• Read and Understand Data: Marketing teaches valuable skills in data interpretation. Though not always stated as a job function, many companies delight in having candidates who know how to read data. Marketing experience, even if it’s just a course or two, can lend to foundational knowledge in data interpretation and analytics. This exposure can then be used in any job that relies on customer feedback, data, or metrics to inform success. No matter what the field or industry, the ability to read and understand data is integral to making strategic decisions.

  • Deal with people: Marketing explores human interaction as an important function of a business. Not only are marketers tasked with understanding customer experiences, but they are also expected to know how to communicate with diverse audiences with varying levels of cooperation. In other words, marketing imparts communication tactics that are useful in dealing with different groups of people.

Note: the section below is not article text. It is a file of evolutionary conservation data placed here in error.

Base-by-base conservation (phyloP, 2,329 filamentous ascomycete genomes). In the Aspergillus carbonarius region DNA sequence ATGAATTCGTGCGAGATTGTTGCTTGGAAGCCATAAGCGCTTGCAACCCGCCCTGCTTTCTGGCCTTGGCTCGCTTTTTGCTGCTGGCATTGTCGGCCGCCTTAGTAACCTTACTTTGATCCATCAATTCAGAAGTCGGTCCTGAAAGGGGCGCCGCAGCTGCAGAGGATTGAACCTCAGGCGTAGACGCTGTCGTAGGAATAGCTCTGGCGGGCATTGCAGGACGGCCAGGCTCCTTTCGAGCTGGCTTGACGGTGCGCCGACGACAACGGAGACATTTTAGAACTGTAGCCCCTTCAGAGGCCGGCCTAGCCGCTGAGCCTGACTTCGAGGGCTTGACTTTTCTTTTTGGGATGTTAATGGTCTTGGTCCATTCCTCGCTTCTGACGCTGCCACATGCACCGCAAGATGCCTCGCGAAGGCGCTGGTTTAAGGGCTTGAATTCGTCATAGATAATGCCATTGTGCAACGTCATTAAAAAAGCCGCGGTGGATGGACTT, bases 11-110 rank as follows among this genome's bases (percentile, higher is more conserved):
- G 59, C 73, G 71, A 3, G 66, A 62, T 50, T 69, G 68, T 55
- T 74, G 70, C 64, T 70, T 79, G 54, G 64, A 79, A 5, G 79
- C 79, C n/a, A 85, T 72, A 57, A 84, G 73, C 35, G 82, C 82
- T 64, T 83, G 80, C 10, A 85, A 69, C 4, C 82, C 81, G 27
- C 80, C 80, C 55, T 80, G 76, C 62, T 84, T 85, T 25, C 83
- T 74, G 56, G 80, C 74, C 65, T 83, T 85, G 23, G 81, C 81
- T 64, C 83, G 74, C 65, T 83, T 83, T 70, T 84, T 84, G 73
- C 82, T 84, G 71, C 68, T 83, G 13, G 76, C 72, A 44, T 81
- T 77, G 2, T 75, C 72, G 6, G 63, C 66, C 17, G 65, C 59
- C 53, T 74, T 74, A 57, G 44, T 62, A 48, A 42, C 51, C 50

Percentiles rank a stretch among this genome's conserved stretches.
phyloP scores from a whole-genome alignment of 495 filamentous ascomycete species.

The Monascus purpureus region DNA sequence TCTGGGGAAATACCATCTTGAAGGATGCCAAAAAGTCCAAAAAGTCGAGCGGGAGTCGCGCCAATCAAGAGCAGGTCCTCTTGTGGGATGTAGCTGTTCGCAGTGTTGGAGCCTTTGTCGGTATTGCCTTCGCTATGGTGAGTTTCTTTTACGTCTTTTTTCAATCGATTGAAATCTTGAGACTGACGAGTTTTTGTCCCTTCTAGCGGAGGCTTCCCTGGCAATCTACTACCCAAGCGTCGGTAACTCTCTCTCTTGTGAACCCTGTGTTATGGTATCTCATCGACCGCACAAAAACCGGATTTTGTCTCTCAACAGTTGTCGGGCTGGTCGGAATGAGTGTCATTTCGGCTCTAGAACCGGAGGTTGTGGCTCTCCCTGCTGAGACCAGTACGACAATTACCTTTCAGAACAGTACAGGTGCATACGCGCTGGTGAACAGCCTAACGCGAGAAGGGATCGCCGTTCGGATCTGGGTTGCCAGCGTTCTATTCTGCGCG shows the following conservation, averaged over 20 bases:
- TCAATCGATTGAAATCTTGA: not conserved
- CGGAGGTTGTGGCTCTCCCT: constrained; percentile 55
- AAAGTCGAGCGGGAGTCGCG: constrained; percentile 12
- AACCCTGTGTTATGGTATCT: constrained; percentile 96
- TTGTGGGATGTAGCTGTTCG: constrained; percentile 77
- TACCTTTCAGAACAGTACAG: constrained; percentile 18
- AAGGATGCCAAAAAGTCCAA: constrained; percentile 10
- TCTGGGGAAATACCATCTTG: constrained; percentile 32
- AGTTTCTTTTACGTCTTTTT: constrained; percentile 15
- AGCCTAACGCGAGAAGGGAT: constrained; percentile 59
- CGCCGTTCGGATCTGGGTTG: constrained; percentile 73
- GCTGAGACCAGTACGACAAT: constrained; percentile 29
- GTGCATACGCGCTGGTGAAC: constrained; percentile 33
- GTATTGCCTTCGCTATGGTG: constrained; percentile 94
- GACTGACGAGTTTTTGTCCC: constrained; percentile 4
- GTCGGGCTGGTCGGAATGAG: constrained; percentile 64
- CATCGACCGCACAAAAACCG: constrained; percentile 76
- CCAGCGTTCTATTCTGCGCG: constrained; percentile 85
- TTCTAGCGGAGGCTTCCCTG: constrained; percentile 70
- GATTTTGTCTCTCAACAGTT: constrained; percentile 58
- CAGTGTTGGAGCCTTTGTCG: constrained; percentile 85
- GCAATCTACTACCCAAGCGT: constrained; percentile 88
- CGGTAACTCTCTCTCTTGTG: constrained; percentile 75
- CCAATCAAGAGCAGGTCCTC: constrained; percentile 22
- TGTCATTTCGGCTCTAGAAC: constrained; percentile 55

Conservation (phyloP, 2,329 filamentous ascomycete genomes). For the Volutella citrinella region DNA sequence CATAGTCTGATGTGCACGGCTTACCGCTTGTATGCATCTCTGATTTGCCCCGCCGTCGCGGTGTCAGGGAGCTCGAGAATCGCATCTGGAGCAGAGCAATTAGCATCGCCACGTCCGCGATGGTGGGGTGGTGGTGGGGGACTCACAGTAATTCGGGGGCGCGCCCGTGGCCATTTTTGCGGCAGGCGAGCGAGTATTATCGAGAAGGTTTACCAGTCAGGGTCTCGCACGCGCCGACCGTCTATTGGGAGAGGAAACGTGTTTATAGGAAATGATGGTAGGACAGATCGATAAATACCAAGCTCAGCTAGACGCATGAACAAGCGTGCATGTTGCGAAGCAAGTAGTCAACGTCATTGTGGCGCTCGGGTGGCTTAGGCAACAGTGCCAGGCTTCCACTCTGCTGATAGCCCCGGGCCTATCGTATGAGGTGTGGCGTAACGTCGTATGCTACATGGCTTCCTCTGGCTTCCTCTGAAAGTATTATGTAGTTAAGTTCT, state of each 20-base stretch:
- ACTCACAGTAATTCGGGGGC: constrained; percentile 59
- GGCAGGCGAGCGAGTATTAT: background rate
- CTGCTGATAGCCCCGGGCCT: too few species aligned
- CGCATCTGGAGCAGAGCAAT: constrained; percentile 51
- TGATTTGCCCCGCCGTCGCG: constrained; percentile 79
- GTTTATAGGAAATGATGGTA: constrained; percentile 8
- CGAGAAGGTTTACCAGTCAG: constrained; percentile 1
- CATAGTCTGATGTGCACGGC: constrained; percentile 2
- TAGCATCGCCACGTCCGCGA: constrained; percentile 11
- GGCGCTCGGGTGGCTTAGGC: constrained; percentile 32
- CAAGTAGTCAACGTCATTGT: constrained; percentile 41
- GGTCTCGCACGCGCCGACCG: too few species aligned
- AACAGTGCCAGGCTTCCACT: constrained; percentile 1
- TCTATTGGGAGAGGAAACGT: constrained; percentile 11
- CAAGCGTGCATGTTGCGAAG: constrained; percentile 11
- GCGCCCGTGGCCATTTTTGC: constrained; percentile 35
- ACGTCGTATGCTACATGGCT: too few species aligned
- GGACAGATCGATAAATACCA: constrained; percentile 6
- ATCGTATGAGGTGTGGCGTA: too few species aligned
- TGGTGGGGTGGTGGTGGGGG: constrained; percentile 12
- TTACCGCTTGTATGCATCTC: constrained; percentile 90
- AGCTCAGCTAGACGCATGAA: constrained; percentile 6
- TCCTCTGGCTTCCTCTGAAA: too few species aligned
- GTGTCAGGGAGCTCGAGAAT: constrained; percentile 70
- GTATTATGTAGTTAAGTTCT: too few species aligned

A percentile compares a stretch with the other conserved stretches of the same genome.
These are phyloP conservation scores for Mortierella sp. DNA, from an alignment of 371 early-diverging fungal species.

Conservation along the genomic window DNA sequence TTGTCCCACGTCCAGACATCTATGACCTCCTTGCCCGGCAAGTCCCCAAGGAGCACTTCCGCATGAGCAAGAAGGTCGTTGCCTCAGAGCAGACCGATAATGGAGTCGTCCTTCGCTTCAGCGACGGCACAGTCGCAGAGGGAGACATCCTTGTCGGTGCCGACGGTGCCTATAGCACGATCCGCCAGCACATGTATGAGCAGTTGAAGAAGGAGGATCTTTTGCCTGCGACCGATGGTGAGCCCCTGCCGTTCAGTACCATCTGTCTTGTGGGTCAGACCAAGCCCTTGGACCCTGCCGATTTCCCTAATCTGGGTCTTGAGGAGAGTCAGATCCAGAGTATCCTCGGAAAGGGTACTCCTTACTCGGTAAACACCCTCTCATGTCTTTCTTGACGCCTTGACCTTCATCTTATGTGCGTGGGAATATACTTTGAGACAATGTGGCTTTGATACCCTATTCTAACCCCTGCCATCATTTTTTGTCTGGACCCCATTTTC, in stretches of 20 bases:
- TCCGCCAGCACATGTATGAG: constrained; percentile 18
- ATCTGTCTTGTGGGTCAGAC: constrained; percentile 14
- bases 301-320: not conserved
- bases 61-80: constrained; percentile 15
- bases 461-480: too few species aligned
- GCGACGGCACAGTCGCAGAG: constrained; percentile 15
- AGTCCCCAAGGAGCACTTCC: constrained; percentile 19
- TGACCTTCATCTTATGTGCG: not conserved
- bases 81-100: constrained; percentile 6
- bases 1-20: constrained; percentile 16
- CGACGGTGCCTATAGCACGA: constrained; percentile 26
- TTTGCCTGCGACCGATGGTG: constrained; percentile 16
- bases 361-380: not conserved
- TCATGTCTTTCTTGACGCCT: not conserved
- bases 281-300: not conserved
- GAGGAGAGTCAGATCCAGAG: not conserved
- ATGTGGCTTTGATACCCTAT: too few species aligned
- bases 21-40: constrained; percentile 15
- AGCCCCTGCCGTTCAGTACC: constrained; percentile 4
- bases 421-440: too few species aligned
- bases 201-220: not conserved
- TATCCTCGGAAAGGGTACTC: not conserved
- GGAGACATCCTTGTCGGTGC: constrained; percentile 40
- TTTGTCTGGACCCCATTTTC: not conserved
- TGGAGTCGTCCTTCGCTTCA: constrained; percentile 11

• Gain Awareness: Marketers stay in the know because awareness keeps them close to their customers. That insatiable drive for mindfulness can prove useful in any career, most especially where close relationships determine success. Marketing examines relationships from both the standpoint of the business and the customer. This dual perspective is the key to making insightful decisions.

Who should apply for an MBA in marketing?

This diploma is apt for the people who enjoy thrive in fast-paced workplaces and enjoy a challenging career. It is also suitable for creative people and out-of-the box thinkers since the field requires employing novel approaches to solving an issue. You can also apply for the job if you enjoy talking to people from different cultures and enjoy learning about them.

Scope and future of the course

The scope of MBA business administration in marketing is immense as most industries consider marketing as integral component of their operations. An MBA with an emphasis in marketing gives you a solid foundation in management skills in addition to extensive marketing knowledge.